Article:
What I do disagree with is the contention that the middle class is in crisis. And I think that it’s bad to believe (and assert for mass audiences) that that’s true because it hurts consumer sentiment, prolonging high unemployment, and diverts attention from the truly disadvantaged who really are in crisis. Mike can say that that pits me against the middle class (his post was titled, “Scott Winship versus the Middle Class”), but then let me ask Mike and others who would disagree with me a simple question: Why do you think Americans are deluded about their economic conditions, since in June, 7 in 10 American adults said their “current household financial situation” is better than “most” Americans’ (Q.25, disclosure: the poll was commissioned by my old employer)? Why are you against the middle class?
middleclass  FrumForum  sidebar 
december 2010 by HispanicPundit
Do Tax Cuts for the Wealthy Create Jobs? - Megan McArdle - Business - The Atlantic
"It's true that there is some differential effect. But most of that figure is not driven by the fact that wealthy save their tax cuts, while the middle class spend them; it's driven by the fact that the tax cuts for incomes below $250,000 are much larger, in terms of the federal budget, than tax cuts for higher incomes.

According to CNN, the two-year cost of the tax cuts for high earners will be about $75 billion, while the estimated cost of the cuts for incomes below $250,000 is about $310 billion, or four times larger. In other words, in the "high estimate" world, a $300 billion stimulus composed only of tax cuts on income above $250,000 would reduce unemployment by 40 basis points, while one of a similar size composed entirely of tax cuts on income below that level would lower it by about 50 basis points. That isn't nothing, but it isn't a particularly large difference in effectiveness, either. "
tax-cuts  wages  corporate  middleclass  cbo  mcardle  sidebar 
december 2010 by HispanicPundit
CARPE DIEM: How Media Misuse Income Data
"The reason for the large discrepancy between growth rate trends in household income and growth rate trends in individual income is very straightforward: The number of persons per household has been declining over the years "
wages  standardofliving  middleclass  Sowell  perry  sidebar 
january 2010 by HispanicPundit
Ezra Klein - Klein smackdown watch: health-care and wages
Health care costs are not everything to wages - but they are an important factor.
wages  healthcare  middleclass  klein  sidebar 
january 2010 by HispanicPundit
CARPE DIEM: Forget Everything You've Heard in the Media About Income Inequality and Income Mobility
"n other words, almost everything we hear in the media about increasing income inequality, the disappearing middle class, the rich getting richer and the poor getting poorer, and the lack of income mobility is either flawed, deficient, incorrect, incomplete or wrong. "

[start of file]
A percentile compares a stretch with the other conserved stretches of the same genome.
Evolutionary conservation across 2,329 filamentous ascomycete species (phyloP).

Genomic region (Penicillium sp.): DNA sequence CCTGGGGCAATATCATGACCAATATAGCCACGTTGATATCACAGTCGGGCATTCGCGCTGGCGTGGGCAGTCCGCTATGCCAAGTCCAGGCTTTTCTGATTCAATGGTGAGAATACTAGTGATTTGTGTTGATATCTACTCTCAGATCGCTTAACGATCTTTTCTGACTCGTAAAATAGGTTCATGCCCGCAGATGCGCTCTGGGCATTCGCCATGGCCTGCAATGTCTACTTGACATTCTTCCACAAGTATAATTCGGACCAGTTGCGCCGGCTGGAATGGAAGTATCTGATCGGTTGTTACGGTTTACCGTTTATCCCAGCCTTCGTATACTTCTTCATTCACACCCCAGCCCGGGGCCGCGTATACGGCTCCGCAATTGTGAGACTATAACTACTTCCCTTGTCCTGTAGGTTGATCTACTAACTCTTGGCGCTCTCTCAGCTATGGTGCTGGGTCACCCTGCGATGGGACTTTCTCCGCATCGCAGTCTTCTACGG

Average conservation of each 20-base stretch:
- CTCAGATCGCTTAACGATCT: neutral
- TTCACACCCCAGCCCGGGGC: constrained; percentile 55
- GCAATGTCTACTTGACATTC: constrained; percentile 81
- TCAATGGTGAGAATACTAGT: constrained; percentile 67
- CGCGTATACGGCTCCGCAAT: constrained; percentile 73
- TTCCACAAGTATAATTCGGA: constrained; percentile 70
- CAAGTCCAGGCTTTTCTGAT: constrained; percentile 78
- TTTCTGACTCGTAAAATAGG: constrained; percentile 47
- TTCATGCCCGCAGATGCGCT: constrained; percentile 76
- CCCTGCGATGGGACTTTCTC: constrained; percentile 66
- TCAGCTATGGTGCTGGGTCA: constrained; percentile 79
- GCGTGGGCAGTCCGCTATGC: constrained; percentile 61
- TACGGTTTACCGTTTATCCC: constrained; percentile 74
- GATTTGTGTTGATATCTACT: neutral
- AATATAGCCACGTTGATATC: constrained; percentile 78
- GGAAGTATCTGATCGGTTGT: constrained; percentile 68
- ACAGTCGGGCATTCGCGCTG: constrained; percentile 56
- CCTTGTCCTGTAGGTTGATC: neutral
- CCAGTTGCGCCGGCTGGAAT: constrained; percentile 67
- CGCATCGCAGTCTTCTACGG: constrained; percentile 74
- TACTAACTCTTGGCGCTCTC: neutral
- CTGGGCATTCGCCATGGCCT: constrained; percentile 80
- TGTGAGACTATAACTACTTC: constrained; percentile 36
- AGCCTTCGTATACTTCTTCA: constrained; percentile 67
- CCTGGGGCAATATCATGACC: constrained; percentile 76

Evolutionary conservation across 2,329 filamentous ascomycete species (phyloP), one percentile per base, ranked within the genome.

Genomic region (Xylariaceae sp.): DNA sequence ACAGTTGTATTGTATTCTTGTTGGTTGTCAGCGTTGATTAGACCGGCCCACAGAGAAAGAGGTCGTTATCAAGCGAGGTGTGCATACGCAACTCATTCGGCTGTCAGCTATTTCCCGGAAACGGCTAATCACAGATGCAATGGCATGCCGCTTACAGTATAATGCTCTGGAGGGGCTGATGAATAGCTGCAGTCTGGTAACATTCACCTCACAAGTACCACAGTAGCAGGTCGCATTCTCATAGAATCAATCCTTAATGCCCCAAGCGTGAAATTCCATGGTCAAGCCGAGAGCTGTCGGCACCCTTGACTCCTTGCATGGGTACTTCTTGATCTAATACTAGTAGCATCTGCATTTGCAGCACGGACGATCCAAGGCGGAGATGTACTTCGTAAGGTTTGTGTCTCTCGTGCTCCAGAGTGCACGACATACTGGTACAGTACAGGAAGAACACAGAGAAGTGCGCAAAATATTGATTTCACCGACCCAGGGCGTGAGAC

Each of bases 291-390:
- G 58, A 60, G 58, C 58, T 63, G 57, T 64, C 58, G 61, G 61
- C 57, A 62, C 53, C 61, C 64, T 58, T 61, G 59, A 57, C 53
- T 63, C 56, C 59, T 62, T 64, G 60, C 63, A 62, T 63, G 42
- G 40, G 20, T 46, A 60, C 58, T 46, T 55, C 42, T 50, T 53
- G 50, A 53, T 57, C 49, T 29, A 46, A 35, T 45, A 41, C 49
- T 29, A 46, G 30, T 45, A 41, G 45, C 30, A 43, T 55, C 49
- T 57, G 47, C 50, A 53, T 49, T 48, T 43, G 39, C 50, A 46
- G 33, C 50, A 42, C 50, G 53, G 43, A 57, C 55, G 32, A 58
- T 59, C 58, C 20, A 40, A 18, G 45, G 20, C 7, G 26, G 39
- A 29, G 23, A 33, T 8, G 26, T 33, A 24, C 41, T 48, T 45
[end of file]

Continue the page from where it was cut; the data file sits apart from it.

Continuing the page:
inequality  mobility  middleclass  perry  sidebar 
september 2009 by HispanicPundit
Touristic Bias: Why Americans Overrate Europe, and Europeans Underrate America, Bryan Caplan | EconLog | Library of Economics and Liberty
"But almost no one in Europe lives in places as comfortable and convenient as American suburbs: The houses are spacious, the cars are huge, cheap Big Box stores and chain restaurants are nearby, and (to quote South Park) there's "ample parking day or night." Europeans can learn a lot more about the American psyche with a visit to a random CostCo than a visit to the Guggenheim."
europe  usa  middleclass  caplan  sidebar 
august 2009 by HispanicPundit
CARPE DIEM: Lou Dobbs Is Right: America's Middle Class Really IS Disappearing, They're Moving To Upper-Income
More than 30% of U.S. households in 2006 earned above $75K compared to under 20% in 1980. Over the same period, the percentage of U.S. households earning under $35K fell from 42.8% to 36.7%. Fewer households are poor, fewer are middle class, and a hunk more are above $75K
middleclass  perry  sidebar 
august 2009 by HispanicPundit
Cafe Hayek: Absolute mobility, quantified
"Just don't tell me that people in the bottom 40% haven't received any of the economic gains of the last 30 years:"
mobility  middleclass  roberts  sidebar 
june 2009 by HispanicPundit
Ezra Klein - Blogging the CEA Health Care Report: Why Workers Aren't Angrier About Health Care
"...most workers think stagnant wages mean their employer is paying them less. They don't know that the main reason for stagnant wages is that their wage increases are going to pay for their health insurance premiums. If they did"
wages  middleclass  healthcare  klein  sidebar 
june 2009 by HispanicPundit
The Middle Class and the War on Democracy - Megan McArdle
The incentives of the middle class are not aligned with the incentives of the poor - and how that comes to the forefront in democracies.
poverty  democracy  middleclass  foreignpolicy  mcardle  sidebar